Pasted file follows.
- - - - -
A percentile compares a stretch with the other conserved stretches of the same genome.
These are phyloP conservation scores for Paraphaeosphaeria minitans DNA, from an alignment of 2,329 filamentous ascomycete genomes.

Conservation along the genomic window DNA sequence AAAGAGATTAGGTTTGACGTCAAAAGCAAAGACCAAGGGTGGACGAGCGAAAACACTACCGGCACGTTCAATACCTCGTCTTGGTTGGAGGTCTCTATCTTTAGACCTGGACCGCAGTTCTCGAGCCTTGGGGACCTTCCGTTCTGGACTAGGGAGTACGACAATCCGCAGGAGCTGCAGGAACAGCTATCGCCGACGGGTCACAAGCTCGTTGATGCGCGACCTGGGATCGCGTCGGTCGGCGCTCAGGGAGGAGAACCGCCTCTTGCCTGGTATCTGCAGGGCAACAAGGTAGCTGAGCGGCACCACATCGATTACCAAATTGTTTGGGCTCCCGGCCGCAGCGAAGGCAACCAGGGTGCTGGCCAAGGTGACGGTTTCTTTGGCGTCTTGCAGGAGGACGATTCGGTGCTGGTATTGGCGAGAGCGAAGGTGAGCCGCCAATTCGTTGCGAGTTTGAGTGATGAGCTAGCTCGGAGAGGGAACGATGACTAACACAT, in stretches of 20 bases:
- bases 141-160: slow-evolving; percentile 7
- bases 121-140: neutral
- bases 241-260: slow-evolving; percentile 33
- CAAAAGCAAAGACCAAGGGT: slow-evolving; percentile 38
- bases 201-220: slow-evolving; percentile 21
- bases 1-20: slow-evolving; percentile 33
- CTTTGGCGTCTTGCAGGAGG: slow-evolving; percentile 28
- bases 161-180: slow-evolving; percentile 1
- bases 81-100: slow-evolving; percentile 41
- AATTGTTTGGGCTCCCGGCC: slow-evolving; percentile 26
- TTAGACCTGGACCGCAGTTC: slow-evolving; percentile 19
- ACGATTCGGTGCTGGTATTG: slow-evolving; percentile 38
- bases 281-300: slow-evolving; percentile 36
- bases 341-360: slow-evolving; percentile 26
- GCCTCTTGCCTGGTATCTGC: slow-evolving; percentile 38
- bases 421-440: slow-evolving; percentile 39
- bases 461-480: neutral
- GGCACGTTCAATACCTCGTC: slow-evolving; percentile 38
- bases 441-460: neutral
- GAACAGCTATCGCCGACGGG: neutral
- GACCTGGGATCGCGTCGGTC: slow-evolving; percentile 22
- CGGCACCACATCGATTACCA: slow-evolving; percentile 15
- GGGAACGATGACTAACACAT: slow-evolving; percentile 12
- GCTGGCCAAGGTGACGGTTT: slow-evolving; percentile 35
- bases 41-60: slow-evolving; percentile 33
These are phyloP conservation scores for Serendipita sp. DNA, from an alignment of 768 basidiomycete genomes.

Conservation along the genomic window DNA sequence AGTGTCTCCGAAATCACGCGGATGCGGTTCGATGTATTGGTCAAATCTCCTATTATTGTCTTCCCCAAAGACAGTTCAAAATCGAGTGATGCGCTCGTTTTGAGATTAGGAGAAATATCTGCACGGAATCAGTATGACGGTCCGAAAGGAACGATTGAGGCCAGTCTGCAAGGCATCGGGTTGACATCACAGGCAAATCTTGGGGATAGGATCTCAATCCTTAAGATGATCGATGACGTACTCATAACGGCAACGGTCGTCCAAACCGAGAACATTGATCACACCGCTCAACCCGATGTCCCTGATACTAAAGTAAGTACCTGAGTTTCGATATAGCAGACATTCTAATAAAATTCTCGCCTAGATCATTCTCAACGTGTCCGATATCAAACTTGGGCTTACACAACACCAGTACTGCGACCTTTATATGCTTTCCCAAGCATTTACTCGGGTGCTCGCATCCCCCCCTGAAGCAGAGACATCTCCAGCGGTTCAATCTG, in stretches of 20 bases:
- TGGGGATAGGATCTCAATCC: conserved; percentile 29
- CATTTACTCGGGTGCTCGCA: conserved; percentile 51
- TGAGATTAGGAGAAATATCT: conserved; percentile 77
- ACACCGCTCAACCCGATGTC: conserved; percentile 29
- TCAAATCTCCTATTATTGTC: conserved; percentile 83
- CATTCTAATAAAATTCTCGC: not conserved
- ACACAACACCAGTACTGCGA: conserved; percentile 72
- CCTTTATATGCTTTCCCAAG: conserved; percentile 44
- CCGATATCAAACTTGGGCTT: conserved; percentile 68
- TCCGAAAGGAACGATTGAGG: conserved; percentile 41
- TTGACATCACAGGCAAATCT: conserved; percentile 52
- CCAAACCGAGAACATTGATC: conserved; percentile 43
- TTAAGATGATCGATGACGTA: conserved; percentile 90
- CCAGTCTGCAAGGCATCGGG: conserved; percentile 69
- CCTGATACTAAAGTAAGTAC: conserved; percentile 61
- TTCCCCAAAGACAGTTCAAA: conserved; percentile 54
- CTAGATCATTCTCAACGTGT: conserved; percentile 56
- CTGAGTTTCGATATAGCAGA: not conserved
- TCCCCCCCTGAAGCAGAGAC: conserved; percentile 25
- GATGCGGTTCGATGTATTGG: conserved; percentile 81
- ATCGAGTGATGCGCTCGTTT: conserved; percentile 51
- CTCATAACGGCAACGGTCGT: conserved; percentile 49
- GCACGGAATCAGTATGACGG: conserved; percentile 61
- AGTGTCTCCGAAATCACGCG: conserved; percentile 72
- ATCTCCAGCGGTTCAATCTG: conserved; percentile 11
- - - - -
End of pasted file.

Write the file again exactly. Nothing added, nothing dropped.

A percentile compares a stretch with the other conserved stretches of the same genome.
These are phyloP conservation scores for Paraphaeosphaeria minitans DNA, from an alignment of 2,329 filamentous ascomycete genomes.

Conservation along the genomic window DNA sequence AAAGAGATTAGGTTTGACGTCAAAAGCAAAGACCAAGGGTGGACGAGCGAAAACACTACCGGCACGTTCAATACCTCGTCTTGGTTGGAGGTCTCTATCTTTAGACCTGGACCGCAGTTCTCGAGCCTTGGGGACCTTCCGTTCTGGACTAGGGAGTACGACAATCCGCAGGAGCTGCAGGAACAGCTATCGCCGACGGGTCACAAGCTCGTTGATGCGCGACCTGGGATCGCGTCGGTCGGCGCTCAGGGAGGAGAACCGCCTCTTGCCTGGTATCTGCAGGGCAACAAGGTAGCTGAGCGGCACCACATCGATTACCAAATTGTTTGGGCTCCCGGCCGCAGCGAAGGCAACCAGGGTGCTGGCCAAGGTGACGGTTTCTTTGGCGTCTTGCAGGAGGACGATTCGGTGCTGGTATTGGCGAGAGCGAAGGTGAGCCGCCAATTCGTTGCGAGTTTGAGTGATGAGCTAGCTCGGAGAGGGAACGATGACTAACACAT, in stretches of 20 bases:
- bases 141-160: slow-evolving; percentile 7
- bases 121-140: neutral
- bases 241-260: slow-evolving; percentile 33
- CAAAAGCAAAGACCAAGGGT: slow-evolving; percentile 38
- bases 201-220: slow-evolving; percentile 21
- bases 1-20: slow-evolving; percentile 33
- CTTTGGCGTCTTGCAGGAGG: slow-evolving; percentile 28
- bases 161-180: slow-evolving; percentile 1
- bases 81-100: slow-evolving; percentile 41
- AATTGTTTGGGCTCCCGGCC: slow-evolving; percentile 26
- TTAGACCTGGACCGCAGTTC: slow-evolving; percentile 19
- ACGATTCGGTGCTGGTATTG: slow-evolving; percentile 38
- bases 281-300: slow-evolving; percentile 36
- bases 341-360: slow-evolving; percentile 26
- GCCTCTTGCCTGGTATCTGC: slow-evolving; percentile 38
- bases 421-440: slow-evolving; percentile 39
- bases 461-480: neutral
- GGCACGTTCAATACCTCGTC: slow-evolving; percentile 38
- bases 441-460: neutral
- GAACAGCTATCGCCGACGGG: neutral
- GACCTGGGATCGCGTCGGTC: slow-evolving; percentile 22
- CGGCACCACATCGATTACCA: slow-evolving; percentile 15
- GGGAACGATGACTAACACAT: slow-evolving; percentile 12
- GCTGGCCAAGGTGACGGTTT: slow-evolving; percentile 35
- bases 41-60: slow-evolving; percentile 33
These are phyloP conservation scores for Serendipita sp. DNA, from an alignment of 768 basidiomycete genomes.

Conservation along the genomic window DNA sequence AGTGTCTCCGAAATCACGCGGATGCGGTTCGATGTATTGGTCAAATCTCCTATTATTGTCTTCCCCAAAGACAGTTCAAAATCGAGTGATGCGCTCGTTTTGAGATTAGGAGAAATATCTGCACGGAATCAGTATGACGGTCCGAAAGGAACGATTGAGGCCAGTCTGCAAGGCATCGGGTTGACATCACAGGCAAATCTTGGGGATAGGATCTCAATCCTTAAGATGATCGATGACGTACTCATAACGGCAACGGTCGTCCAAACCGAGAACATTGATCACACCGCTCAACCCGATGTCCCTGATACTAAAGTAAGTACCTGAGTTTCGATATAGCAGACATTCTAATAAAATTCTCGCCTAGATCATTCTCAACGTGTCCGATATCAAACTTGGGCTTACACAACACCAGTACTGCGACCTTTATATGCTTTCCCAAGCATTTACTCGGGTGCTCGCATCCCCCCCTGAAGCAGAGACATCTCCAGCGGTTCAATCTG, in stretches of 20 bases:
- TGGGGATAGGATCTCAATCC: conserved; percentile 29
- CATTTACTCGGGTGCTCGCA: conserved; percentile 51
- TGAGATTAGGAGAAATATCT: conserved; percentile 77
- ACACCGCTCAACCCGATGTC: conserved; percentile 29
- TCAAATCTCCTATTATTGTC: conserved; percentile 83
- CATTCTAATAAAATTCTCGC: not conserved
- ACACAACACCAGTACTGCGA: conserved; percentile 72
- CCTTTATATGCTTTCCCAAG: conserved; percentile 44
- CCGATATCAAACTTGGGCTT: conserved; percentile 68
- TCCGAAAGGAACGATTGAGG: conserved; percentile 41
- TTGACATCACAGGCAAATCT: conserved; percentile 52
- CCAAACCGAGAACATTGATC: conserved; percentile 43
- TTAAGATGATCGATGACGTA: conserved; percentile 90
- CCAGTCTGCAAGGCATCGGG: conserved; percentile 69
- CCTGATACTAAAGTAAGTAC: conserved; percentile 61
- TTCCCCAAAGACAGTTCAAA: conserved; percentile 54
- CTAGATCATTCTCAACGTGT: conserved; percentile 56
- CTGAGTTTCGATATAGCAGA: not conserved
- TCCCCCCCTGAAGCAGAGAC: conserved; percentile 25
- GATGCGGTTCGATGTATTGG: conserved; percentile 81
- ATCGAGTGATGCGCTCGTTT: conserved; percentile 51
- CTCATAACGGCAACGGTCGT: conserved; percentile 49
- GCACGGAATCAGTATGACGG: conserved; percentile 61
- AGTGTCTCCGAAATCACGCG: conserved; percentile 72
- ATCTCCAGCGGTTCAATCTG: conserved; percentile 11